Now,
If we granted the possibility that mathematical truths aren't necessary, then we'd have to grant that just about anything is possible. And so I really don't know that the zebra isn't a donkey, or anything else for that matter. But we do know SOME things, so that can't be right.

I will take your bait. Assume mathematical truths are not necessary. Then they are not true in all possible worlds. Thus, in some world W 2+2 does not equal 4. I can conceive of such a world, though I am not entirely sure what this would entail. Does my lack of intimate knowledge of such a possible world mean that it is 'the farthest from reality.' Possibly. This cannot indicate that such a world is not possible, however, as I often have a lack of epistemological certainty about beliefs and what such beliefs might entail (this was one of the motivations for contextualism) In fact, as you point out, this seems to mean that just about anything is possible, but I am unclear as to how this would entail that the zebra isn't a donkey...I have attempted here to follow the consequences of non-necessary mathematical truths in an effort to find a contradiction (as indicated in the last line of the above quote), but I am afraid that I do not see where a contradiction emerges.

Of course, choosing not to ignore worlds which lack mathematical truths might not work well with disguised zebra, but then again, it might. If we are going to argue something like, "the law of the excluded middle does not hold" in this possible world which I am no longer ignoring, then it seems like we could have zebras and painted mules at the same time. But as I recall DeRose's zebra argument, the shift in context allowed me to shift my evaluation. So, I see a zebra, then you tell me it is a painted mule, and then accuse me of not knowing it was previously a zebra. I, correctly on this account, reply that I did know it was a zebra, but then with the added information (context) can see that I currently do not know that it is a zebra. With the above exclusion I might be able to respond, well, I did know it was a zebra, but now I know that it is both a zebra and a painted mule. This, while superficially problematic, seems reasonable...but I digress...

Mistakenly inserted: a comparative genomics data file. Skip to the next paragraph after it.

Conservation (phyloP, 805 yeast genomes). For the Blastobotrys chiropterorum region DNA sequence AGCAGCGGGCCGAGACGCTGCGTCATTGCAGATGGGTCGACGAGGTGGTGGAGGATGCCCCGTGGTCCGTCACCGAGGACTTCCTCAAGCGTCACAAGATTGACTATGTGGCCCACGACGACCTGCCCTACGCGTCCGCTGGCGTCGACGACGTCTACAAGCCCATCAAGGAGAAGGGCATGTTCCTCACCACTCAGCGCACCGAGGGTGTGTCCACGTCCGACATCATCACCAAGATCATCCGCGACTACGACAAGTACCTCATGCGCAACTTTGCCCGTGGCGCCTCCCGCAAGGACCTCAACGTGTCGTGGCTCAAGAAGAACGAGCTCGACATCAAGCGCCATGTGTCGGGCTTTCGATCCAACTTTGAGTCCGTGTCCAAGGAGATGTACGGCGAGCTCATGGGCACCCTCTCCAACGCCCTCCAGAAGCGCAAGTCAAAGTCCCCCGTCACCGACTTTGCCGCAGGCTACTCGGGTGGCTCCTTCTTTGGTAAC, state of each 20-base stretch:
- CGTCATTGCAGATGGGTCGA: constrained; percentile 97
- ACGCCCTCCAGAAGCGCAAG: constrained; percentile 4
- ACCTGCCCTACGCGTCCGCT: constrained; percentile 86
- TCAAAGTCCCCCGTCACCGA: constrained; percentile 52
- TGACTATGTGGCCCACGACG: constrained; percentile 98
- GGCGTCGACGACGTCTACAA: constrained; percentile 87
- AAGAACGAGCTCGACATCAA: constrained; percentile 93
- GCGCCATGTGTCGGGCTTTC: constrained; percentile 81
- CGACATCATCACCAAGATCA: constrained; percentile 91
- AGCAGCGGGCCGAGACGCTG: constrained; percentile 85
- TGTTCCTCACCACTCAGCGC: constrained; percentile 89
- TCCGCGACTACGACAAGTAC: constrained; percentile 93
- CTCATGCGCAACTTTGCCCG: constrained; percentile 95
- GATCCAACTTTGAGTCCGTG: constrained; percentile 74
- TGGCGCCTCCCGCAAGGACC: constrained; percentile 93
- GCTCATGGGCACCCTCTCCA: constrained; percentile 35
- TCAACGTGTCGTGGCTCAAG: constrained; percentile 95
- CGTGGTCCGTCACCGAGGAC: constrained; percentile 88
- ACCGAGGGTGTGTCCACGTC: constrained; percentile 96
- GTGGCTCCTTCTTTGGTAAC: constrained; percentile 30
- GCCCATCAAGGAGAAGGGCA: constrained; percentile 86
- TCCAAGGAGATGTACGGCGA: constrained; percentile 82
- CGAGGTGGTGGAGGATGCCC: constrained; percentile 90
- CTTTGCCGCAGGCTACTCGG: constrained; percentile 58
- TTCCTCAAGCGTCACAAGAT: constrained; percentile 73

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Re: What Numbers Cannot Be, and the 'Leininger Postulate'

Post  Tim on Thu Oct 25, 2012 12:58 am

In fact, as you point out, this seems to mean that just about anything is possible, but I am unclear as to how this would entail that the zebra isn't a donkey..